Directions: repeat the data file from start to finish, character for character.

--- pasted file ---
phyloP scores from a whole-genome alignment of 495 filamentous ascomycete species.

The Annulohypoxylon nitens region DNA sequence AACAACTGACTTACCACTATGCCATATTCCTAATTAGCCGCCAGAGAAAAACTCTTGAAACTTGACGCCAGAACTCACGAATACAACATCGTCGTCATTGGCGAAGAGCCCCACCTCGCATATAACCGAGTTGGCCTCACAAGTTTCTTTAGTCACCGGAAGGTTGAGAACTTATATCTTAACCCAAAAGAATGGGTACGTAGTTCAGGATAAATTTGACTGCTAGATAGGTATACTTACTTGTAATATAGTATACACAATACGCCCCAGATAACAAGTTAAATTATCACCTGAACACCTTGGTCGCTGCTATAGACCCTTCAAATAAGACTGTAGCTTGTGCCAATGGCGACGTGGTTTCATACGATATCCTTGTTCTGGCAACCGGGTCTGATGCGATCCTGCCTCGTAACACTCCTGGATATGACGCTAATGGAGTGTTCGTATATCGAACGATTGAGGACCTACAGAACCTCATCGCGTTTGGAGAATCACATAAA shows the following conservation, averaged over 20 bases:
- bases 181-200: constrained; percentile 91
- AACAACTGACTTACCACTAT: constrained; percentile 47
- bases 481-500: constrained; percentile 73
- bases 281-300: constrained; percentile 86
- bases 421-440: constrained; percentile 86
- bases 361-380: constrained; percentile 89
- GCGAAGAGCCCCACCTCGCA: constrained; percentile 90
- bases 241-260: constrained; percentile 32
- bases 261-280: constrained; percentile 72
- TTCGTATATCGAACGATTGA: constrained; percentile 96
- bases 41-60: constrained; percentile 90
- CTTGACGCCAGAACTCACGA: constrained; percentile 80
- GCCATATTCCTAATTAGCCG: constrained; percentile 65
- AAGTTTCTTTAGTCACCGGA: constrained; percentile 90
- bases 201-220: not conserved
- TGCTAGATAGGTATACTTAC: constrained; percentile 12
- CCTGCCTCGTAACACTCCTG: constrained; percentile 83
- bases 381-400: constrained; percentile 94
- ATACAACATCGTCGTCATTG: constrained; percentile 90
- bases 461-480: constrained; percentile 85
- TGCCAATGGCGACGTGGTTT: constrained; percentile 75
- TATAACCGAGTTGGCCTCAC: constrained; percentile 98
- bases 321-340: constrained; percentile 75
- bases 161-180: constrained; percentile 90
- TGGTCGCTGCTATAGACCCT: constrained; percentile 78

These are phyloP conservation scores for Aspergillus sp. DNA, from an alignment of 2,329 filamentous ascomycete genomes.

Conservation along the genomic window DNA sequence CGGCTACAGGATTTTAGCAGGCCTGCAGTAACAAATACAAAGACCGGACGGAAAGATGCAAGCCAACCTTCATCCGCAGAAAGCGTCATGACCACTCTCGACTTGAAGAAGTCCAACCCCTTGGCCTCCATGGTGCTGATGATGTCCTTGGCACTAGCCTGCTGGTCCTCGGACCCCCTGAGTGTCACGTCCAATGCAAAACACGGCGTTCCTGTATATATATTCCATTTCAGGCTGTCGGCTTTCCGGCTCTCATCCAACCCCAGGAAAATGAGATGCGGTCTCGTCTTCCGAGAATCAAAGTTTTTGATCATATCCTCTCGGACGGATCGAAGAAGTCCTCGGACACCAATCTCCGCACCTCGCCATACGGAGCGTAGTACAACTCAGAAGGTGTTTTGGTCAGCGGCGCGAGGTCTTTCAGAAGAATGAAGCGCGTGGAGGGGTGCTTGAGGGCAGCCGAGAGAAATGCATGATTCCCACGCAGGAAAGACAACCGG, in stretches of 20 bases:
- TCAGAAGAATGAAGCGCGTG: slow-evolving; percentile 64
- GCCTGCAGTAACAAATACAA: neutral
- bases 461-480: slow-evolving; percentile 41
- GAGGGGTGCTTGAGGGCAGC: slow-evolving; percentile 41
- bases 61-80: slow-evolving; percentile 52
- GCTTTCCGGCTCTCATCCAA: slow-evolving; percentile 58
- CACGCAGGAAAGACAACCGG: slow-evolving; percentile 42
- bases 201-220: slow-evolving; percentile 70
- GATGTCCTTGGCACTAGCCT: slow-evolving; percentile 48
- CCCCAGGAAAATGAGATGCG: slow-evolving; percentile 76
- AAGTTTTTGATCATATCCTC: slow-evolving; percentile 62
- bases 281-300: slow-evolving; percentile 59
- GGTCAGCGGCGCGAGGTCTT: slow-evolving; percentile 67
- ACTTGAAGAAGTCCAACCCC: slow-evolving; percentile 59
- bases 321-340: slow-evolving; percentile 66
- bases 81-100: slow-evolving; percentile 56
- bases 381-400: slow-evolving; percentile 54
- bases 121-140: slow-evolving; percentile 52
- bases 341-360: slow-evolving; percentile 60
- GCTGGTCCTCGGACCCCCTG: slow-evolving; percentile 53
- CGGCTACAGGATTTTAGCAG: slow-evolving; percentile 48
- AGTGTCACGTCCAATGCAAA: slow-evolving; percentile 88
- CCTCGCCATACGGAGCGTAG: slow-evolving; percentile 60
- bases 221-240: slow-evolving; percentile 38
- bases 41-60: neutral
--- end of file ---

phyloP scores from a whole-genome alignment of 495 filamentous ascomycete species.

The Annulohypoxylon nitens region DNA sequence AACAACTGACTTACCACTATGCCATATTCCTAATTAGCCGCCAGAGAAAAACTCTTGAAACTTGACGCCAGAACTCACGAATACAACATCGTCGTCATTGGCGAAGAGCCCCACCTCGCATATAACCGAGTTGGCCTCACAAGTTTCTTTAGTCACCGGAAGGTTGAGAACTTATATCTTAACCCAAAAGAATGGGTACGTAGTTCAGGATAAATTTGACTGCTAGATAGGTATACTTACTTGTAATATAGTATACACAATACGCCCCAGATAACAAGTTAAATTATCACCTGAACACCTTGGTCGCTGCTATAGACCCTTCAAATAAGACTGTAGCTTGTGCCAATGGCGACGTGGTTTCATACGATATCCTTGTTCTGGCAACCGGGTCTGATGCGATCCTGCCTCGTAACACTCCTGGATATGACGCTAATGGAGTGTTCGTATATCGAACGATTGAGGACCTACAGAACCTCATCGCGTTTGGAGAATCACATAAA shows the following conservation, averaged over 20 bases:
- bases 181-200: constrained; percentile 91
- AACAACTGACTTACCACTAT: constrained; percentile 47
- bases 481-500: constrained; percentile 73
- bases 281-300: constrained; percentile 86
- bases 421-440: constrained; percentile 86
- bases 361-380: constrained; percentile 89
- GCGAAGAGCCCCACCTCGCA: constrained; percentile 90
- bases 241-260: constrained; percentile 32
- bases 261-280: constrained; percentile 72
- TTCGTATATCGAACGATTGA: constrained; percentile 96
- bases 41-60: constrained; percentile 90
- CTTGACGCCAGAACTCACGA: constrained; percentile 80
- GCCATATTCCTAATTAGCCG: constrained; percentile 65
- AAGTTTCTTTAGTCACCGGA: constrained; percentile 90
- bases 201-220: not conserved
- TGCTAGATAGGTATACTTAC: constrained; percentile 12
- CCTGCCTCGTAACACTCCTG: constrained; percentile 83
- bases 381-400: constrained; percentile 94
- ATACAACATCGTCGTCATTG: constrained; percentile 90
- bases 461-480: constrained; percentile 85
- TGCCAATGGCGACGTGGTTT: constrained; percentile 75
- TATAACCGAGTTGGCCTCAC: constrained; percentile 98
- bases 321-340: constrained; percentile 75
- bases 161-180: constrained; percentile 90
- TGGTCGCTGCTATAGACCCT: constrained; percentile 78

These are phyloP conservation scores for Aspergillus sp. DNA, from an alignment of 2,329 filamentous ascomycete genomes.

Conservation along the genomic window DNA sequence CGGCTACAGGATTTTAGCAGGCCTGCAGTAACAAATACAAAGACCGGACGGAAAGATGCAAGCCAACCTTCATCCGCAGAAAGCGTCATGACCACTCTCGACTTGAAGAAGTCCAACCCCTTGGCCTCCATGGTGCTGATGATGTCCTTGGCACTAGCCTGCTGGTCCTCGGACCCCCTGAGTGTCACGTCCAATGCAAAACACGGCGTTCCTGTATATATATTCCATTTCAGGCTGTCGGCTTTCCGGCTCTCATCCAACCCCAGGAAAATGAGATGCGGTCTCGTCTTCCGAGAATCAAAGTTTTTGATCATATCCTCTCGGACGGATCGAAGAAGTCCTCGGACACCAATCTCCGCACCTCGCCATACGGAGCGTAGTACAACTCAGAAGGTGTTTTGGTCAGCGGCGCGAGGTCTTTCAGAAGAATGAAGCGCGTGGAGGGGTGCTTGAGGGCAGCCGAGAGAAATGCATGATTCCCACGCAGGAAAGACAACCGG, in stretches of 20 bases:
- TCAGAAGAATGAAGCGCGTG: slow-evolving; percentile 64
- GCCTGCAGTAACAAATACAA: neutral
- bases 461-480: slow-evolving; percentile 41
- GAGGGGTGCTTGAGGGCAGC: slow-evolving; percentile 41
- bases 61-80: slow-evolving; percentile 52
- GCTTTCCGGCTCTCATCCAA: slow-evolving; percentile 58
- CACGCAGGAAAGACAACCGG: slow-evolving; percentile 42
- bases 201-220: slow-evolving; percentile 70
- GATGTCCTTGGCACTAGCCT: slow-evolving; percentile 48
- CCCCAGGAAAATGAGATGCG: slow-evolving; percentile 76
- AAGTTTTTGATCATATCCTC: slow-evolving; percentile 62
- bases 281-300: slow-evolving; percentile 59
- GGTCAGCGGCGCGAGGTCTT: slow-evolving; percentile 67
- ACTTGAAGAAGTCCAACCCC: slow-evolving; percentile 59
- bases 321-340: slow-evolving; percentile 66
- bases 81-100: slow-evolving; percentile 56
- bases 381-400: slow-evolving; percentile 54
- bases 121-140: slow-evolving; percentile 52
- bases 341-360: slow-evolving; percentile 60
- GCTGGTCCTCGGACCCCCTG: slow-evolving; percentile 53
- CGGCTACAGGATTTTAGCAG: slow-evolving; percentile 48
- AGTGTCACGTCCAATGCAAA: slow-evolving; percentile 88
- CCTCGCCATACGGAGCGTAG: slow-evolving; percentile 60
- bases 221-240: slow-evolving; percentile 38
- bases 41-60: neutral